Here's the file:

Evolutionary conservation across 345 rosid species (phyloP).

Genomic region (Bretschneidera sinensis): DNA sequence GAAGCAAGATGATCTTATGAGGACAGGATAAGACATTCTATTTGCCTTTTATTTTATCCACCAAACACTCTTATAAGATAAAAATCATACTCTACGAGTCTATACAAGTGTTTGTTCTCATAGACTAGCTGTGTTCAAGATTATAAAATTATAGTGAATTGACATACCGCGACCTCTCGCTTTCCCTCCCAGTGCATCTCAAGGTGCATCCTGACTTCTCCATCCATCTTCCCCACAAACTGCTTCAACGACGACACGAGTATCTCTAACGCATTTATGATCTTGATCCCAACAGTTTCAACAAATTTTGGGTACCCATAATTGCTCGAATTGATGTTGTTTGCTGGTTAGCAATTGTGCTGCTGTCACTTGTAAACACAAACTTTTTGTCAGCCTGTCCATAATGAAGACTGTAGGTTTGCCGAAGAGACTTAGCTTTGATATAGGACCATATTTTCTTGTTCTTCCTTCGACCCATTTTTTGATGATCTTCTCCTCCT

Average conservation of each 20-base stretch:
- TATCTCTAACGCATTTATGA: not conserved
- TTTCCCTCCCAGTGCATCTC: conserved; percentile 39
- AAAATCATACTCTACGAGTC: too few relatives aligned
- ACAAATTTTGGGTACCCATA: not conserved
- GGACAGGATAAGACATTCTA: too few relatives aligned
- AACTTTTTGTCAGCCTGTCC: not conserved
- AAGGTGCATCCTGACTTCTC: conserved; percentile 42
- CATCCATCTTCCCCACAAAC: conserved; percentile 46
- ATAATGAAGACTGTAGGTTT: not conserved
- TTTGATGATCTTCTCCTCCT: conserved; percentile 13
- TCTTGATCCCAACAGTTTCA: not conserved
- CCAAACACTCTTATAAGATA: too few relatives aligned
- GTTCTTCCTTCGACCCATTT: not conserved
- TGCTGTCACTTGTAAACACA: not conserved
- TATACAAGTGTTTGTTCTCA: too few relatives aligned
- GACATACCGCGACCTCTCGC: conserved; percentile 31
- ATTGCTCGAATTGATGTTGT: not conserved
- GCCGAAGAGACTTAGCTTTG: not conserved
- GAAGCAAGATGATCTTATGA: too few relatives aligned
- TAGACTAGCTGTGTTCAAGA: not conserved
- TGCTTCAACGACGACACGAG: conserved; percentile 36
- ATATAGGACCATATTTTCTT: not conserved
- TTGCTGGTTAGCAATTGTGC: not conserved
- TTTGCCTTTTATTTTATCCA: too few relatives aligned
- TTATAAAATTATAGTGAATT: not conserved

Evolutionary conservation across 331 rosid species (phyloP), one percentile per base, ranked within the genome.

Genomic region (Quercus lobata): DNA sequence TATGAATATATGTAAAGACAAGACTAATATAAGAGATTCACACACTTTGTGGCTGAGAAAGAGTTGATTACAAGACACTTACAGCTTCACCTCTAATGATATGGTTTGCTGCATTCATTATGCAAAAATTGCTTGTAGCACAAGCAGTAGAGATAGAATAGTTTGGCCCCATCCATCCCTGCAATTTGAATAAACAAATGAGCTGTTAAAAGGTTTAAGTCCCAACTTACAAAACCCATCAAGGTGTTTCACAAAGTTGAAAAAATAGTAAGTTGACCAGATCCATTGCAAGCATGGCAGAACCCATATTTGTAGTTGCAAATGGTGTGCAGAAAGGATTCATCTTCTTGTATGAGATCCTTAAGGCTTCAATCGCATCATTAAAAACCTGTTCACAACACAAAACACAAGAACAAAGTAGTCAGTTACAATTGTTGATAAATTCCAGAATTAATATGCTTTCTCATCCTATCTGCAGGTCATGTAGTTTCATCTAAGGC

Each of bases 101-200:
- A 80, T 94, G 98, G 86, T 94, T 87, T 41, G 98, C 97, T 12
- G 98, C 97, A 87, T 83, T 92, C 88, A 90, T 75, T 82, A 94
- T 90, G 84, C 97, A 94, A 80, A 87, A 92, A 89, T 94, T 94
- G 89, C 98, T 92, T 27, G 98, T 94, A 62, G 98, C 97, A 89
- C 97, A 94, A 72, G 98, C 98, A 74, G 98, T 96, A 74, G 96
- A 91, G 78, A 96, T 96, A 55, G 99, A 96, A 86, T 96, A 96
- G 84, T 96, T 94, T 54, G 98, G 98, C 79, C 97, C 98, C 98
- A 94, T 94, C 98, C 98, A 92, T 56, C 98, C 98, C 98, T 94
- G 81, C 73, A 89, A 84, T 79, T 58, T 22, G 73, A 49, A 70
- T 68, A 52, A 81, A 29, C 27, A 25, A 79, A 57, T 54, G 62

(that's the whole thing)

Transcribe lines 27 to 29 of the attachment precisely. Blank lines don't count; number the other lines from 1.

- TTTGCCTTTTATTTTATCCA: too few relatives aligned
- TTATAAAATTATAGTGAATT: not conserved

Evolutionary conservation across 331 rosid species (phyloP), one percentile per base, ranked within the genome.